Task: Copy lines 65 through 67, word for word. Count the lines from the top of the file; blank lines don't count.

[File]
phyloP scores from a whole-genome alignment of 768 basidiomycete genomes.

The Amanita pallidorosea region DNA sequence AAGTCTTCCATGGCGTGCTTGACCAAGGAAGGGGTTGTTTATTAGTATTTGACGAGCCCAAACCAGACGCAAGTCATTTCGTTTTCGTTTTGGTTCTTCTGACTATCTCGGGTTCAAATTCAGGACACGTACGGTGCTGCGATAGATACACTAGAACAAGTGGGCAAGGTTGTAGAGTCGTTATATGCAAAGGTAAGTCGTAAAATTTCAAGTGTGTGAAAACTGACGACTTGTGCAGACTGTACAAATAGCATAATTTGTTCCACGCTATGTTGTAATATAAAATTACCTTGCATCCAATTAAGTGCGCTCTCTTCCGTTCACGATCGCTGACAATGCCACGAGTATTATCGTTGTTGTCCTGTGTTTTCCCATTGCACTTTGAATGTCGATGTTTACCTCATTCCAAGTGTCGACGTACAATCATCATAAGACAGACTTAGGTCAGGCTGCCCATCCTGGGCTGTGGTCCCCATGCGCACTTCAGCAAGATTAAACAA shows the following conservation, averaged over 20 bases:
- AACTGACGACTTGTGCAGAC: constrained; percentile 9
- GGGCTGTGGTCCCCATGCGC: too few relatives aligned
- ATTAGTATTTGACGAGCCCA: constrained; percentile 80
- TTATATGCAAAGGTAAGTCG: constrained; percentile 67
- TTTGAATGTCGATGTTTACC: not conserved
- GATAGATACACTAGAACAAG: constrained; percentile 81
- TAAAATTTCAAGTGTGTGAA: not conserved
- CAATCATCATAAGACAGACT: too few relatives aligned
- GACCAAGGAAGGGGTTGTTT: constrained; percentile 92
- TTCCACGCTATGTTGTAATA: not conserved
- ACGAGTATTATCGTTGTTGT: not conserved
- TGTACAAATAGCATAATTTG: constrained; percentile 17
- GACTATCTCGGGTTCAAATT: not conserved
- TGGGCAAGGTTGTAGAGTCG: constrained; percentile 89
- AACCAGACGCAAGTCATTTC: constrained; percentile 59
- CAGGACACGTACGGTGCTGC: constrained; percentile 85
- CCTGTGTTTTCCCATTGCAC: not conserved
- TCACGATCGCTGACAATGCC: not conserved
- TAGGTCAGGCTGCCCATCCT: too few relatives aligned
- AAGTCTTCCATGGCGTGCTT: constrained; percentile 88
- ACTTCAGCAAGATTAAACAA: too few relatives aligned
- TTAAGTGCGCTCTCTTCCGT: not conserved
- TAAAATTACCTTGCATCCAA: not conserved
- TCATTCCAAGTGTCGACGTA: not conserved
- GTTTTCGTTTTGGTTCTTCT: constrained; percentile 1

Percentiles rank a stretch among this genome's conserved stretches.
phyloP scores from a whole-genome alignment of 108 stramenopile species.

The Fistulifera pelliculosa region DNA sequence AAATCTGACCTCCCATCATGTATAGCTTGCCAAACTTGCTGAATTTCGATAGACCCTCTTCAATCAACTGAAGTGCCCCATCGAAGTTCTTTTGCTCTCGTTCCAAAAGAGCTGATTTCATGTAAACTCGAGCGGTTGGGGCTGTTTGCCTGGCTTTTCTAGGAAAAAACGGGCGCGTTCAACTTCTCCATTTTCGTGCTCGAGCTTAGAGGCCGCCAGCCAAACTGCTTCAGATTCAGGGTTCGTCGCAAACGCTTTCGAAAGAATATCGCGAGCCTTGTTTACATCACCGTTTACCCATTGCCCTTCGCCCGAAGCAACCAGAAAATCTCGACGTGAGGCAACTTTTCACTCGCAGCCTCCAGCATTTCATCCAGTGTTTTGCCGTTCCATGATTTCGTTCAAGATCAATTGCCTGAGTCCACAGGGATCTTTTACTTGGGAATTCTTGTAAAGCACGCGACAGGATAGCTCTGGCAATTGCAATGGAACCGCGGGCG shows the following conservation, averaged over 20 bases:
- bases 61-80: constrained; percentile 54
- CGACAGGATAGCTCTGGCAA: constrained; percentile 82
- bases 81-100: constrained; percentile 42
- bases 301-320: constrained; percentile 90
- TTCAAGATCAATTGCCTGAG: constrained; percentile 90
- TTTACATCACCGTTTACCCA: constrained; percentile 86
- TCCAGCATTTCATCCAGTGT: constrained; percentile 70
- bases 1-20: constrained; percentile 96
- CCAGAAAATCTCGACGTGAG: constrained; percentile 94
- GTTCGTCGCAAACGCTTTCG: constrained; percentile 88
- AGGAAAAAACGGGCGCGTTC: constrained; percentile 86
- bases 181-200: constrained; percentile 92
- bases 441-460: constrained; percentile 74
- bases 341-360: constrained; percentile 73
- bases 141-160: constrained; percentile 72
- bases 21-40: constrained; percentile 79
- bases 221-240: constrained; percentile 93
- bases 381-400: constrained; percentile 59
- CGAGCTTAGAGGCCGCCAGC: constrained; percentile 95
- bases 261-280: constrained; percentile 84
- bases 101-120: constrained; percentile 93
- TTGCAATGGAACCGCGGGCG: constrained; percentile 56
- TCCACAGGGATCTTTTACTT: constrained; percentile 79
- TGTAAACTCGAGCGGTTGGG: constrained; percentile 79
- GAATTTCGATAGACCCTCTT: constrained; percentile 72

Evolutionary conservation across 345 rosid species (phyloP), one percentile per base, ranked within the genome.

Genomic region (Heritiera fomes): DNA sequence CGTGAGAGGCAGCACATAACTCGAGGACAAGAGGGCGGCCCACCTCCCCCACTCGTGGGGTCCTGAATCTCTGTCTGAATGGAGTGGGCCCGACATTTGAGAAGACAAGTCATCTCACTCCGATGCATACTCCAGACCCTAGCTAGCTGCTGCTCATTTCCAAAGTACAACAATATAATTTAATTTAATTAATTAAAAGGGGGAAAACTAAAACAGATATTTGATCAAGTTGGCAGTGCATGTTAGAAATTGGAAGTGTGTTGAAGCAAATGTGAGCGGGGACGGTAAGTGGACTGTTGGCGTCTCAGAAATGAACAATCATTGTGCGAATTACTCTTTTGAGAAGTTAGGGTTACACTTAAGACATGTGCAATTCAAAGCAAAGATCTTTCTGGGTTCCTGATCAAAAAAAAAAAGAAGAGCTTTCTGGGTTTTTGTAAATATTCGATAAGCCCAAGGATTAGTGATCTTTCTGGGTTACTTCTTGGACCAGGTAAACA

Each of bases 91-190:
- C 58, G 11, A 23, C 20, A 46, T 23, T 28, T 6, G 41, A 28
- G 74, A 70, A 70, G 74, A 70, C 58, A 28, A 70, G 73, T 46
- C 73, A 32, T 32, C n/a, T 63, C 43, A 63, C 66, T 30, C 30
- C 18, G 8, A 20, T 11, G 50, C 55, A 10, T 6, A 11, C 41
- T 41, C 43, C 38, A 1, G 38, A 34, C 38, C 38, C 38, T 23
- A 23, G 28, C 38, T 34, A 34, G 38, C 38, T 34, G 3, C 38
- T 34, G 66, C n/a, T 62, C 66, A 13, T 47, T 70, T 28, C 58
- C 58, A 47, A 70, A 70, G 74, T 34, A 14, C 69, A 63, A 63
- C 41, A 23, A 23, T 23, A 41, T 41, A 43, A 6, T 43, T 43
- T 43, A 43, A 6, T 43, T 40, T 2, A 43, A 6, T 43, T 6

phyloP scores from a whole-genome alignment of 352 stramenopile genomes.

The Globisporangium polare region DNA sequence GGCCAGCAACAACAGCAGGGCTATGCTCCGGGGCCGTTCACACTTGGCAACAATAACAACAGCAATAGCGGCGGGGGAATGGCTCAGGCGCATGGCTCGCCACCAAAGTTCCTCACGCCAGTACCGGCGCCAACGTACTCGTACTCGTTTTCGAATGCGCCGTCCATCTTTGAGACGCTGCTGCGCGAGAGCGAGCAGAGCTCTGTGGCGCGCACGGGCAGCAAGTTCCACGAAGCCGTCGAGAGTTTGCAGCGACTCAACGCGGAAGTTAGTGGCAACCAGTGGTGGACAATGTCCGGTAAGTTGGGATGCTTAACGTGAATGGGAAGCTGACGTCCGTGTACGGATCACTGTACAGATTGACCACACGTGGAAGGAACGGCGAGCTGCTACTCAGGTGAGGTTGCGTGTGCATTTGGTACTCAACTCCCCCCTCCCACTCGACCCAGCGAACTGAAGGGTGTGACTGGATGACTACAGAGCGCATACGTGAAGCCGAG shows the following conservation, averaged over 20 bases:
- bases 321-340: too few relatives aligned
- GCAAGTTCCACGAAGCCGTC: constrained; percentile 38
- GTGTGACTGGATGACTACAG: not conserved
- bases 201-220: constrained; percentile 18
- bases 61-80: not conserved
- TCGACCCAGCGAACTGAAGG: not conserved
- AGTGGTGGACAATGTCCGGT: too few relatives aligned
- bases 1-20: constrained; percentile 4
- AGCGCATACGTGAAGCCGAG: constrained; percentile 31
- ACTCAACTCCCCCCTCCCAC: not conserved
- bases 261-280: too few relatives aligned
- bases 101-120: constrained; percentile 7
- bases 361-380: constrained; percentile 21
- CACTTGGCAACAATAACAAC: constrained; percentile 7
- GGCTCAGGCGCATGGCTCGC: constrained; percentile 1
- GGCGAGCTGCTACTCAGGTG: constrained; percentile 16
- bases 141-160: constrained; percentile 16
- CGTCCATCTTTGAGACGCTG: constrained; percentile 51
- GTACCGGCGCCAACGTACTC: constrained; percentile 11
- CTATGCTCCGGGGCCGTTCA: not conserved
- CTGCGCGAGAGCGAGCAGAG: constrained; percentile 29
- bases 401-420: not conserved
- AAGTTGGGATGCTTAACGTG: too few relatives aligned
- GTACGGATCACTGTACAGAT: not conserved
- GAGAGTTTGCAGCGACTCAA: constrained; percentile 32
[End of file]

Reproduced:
- T 34, G 66, C n/a, T 62, C 66, A 13, T 47, T 70, T 28, C 58
- C 58, A 47, A 70, A 70, G 74, T 34, A 14, C 69, A 63, A 63
- C 41, A 23, A 23, T 23, A 41, T 41, A 43, A 6, T 43, T 43